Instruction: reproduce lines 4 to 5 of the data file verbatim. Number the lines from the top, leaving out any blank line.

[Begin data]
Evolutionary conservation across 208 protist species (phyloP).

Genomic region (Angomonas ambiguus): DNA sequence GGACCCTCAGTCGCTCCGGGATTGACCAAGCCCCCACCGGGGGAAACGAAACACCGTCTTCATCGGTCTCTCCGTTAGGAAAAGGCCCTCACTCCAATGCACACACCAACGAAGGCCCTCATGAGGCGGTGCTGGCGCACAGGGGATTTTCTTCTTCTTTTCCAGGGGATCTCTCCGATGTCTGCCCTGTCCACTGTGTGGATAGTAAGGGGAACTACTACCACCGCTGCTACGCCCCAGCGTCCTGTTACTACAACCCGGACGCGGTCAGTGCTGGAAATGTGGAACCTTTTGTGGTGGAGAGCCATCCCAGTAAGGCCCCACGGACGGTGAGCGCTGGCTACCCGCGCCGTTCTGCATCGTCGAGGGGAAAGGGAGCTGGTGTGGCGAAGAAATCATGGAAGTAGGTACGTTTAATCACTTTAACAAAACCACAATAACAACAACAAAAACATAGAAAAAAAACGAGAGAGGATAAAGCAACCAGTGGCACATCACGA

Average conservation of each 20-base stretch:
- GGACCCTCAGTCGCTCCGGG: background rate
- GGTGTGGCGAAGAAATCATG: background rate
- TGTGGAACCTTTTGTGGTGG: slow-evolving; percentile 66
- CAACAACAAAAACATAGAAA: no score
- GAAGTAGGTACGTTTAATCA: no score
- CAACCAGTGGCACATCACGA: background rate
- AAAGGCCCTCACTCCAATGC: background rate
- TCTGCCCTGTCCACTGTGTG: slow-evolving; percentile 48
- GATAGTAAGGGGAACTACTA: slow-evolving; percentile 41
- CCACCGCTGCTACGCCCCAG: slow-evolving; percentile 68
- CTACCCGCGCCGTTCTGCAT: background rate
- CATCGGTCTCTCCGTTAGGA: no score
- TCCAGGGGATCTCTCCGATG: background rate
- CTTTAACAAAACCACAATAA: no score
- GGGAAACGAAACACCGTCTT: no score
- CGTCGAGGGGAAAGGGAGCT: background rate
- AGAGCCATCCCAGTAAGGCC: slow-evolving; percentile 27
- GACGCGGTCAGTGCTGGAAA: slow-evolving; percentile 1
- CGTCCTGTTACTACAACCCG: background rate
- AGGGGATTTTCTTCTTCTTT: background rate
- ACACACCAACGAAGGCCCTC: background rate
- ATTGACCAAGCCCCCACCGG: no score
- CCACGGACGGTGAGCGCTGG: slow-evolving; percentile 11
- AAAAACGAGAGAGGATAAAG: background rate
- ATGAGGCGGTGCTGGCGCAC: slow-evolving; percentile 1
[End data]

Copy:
- GGACCCTCAGTCGCTCCGGG: background rate
- GGTGTGGCGAAGAAATCATG: background rate